November 4, 2010 / 10:41 AM / 8 years ago

UPDATE 3-Air Canada tops forecasts as traffic, revenue rise

* Q3 adj EPS C$0.64 vs year earlier loss of C$0.19

* Operating income C$327 mln vs C$68 mln

* Key EBITDAR climbs 82 pct to C$581 mln

* Stock 3.4 pct higher at C$3.97 on TSX (Adds details from conference call)

By Susan Taylor

OTTAWA, Nov 4 (Reuters) - Air Canada ACa.TO ACb.TO reported a bigger than expected quarterly profit on Thursday, as Canada’s No. 1 airline increased its lucrative business travel traffic and continued an aggressive cost-cutting plan.

Riding a recovery in air travel, the Montreal-based airline said the results also reflect gains in international markets, notably on its Pacific flights.

On the ropes last year as it faced a hefty debt and recession-driven downturn in demand, Air Canada said it has already met its C$300 million annual savings target for 2010. It currently projects C$350 million in savings for 2011, toward its C$530 million target.

The airline reported its third-quarter operating income climbed to C$327 million ($327 million), nearly five times year-earlier levels of C$68 million. Closely watched earnings before interest, taxes, depreciation, amortization and aircraft rent, or EBITDAR, rose to C$581 million from C$320 million.

National Bank Financial analyst Cameron Doerksen credited better cost control for the robust operating income and adjusted earnings per share, which “handily” beat his estimates.

“Although the beat relative to consensus was modest on the EPS line, we believe the outperformance on an operating basis could drive positive momentum in this stock this morning,” UBS analyst Tasneem Azim said in a note. Azim had forecast EBITDAR of C$554 million.

Net income fell to C$261 million, or 91 Canadian cents a share, from C$277 million, or C$2.44 a share, a year earlier.

Excluding a C$90 million foreign exchange gain in the latest quarter and a C$295 million gain a year earlier, adjusted earnings came to 64 Canadian cents per share, compared with a loss of 19 Canadian cents last year.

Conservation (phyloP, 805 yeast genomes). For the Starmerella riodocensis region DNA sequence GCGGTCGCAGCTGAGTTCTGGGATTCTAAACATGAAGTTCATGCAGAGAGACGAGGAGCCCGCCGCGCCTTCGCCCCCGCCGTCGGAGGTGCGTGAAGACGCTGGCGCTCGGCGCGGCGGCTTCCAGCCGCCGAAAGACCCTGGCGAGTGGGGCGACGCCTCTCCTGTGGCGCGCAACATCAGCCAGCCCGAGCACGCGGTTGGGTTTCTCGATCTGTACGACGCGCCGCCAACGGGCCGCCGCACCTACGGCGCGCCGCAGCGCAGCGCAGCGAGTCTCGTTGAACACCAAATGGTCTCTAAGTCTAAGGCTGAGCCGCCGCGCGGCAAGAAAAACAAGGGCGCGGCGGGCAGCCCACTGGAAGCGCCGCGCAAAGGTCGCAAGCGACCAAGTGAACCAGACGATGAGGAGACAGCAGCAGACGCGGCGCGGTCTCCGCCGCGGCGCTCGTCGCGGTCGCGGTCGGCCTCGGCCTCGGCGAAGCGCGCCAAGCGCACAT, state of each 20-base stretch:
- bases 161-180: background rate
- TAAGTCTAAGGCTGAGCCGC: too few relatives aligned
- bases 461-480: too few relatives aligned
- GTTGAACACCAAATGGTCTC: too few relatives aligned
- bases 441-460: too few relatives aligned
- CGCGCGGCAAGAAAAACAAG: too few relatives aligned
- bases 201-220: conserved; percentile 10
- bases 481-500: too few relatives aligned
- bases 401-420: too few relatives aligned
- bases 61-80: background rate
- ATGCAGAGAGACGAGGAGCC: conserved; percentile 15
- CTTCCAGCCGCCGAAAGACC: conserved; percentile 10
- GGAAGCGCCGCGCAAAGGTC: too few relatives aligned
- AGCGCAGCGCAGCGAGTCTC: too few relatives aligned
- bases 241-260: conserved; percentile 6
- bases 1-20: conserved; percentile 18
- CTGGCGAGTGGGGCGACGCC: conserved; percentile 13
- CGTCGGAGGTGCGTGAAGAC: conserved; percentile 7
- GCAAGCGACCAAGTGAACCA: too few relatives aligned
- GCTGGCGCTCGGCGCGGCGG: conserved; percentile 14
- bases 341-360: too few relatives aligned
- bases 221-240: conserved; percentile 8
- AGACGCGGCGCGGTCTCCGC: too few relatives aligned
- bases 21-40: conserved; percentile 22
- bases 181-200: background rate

Azim expected adjusted earnings of 46 Canadian cents a share, while Doerksen forecast 40 Canadian cents.

Revenue rose to C$3.02 billion from C$2.67 billion, largely in line with analyst estimates.

Air Canada B shares were up 2 percent at C$3.91 on the Toronto Stock Exchange late Thursday morning. The stock has surged about 215 percent so far this year.


Passenger revenue increased 13 percent due to a 9.7 percent climb in traffic and 3.2 percent improvement in yield, or average revenue per paying passenger per mile.

Capacity was 8.2 percent higher, reflecting international growth, as the airline better utilized its existing fleet.

Passenger revenue per available seat mile, a key industry measure, rose 4.7 percent. Premium cabin revenue was up nearly 26 percent and represented nearly one-third of passenger revenue gains.

Unit cost, or operating expenses per available seat mile, fell 5.3 percent, excluding fuel costs.

The company said it plans to boost 2010 capacity by 6.5 percent to 7 percent over 2009 and cut unit costs, excluding fuel, by 4 percent to 4.5 percent. Previously, it forecast a 6 percent to 7.5 percent capacity increase and 3.5 percent to 4.5 percent cost decrease.

Air Canada, whose closest rival is the country’s No 2 airline, WestJet (WJA.TO), said it will focus on debt reduction over the next two years. With no new plane deliveries scheduled until 2013, capital spending will be restrained.

The company will also face labor talks, as union contracts are set to expire in the first quarter of 2011. There has been “good dialogue” with the unions, which hold 17.5 million Air Canada shares.

“They understand well the value of working collaboratively,” Chief Executive Calin Rovinescu said on a conference call with analysts.

Separately, Air Canada posted a record load factor of 80.3 percent for October, up from 79.6 percent a year earlier. System traffic rose 9.3 percent as capacity rose 8.3 percent.

$1=$1.00 Canadian Additional reporting by Isheeta Sanghi in Bangalore; editing by Rob Wilson

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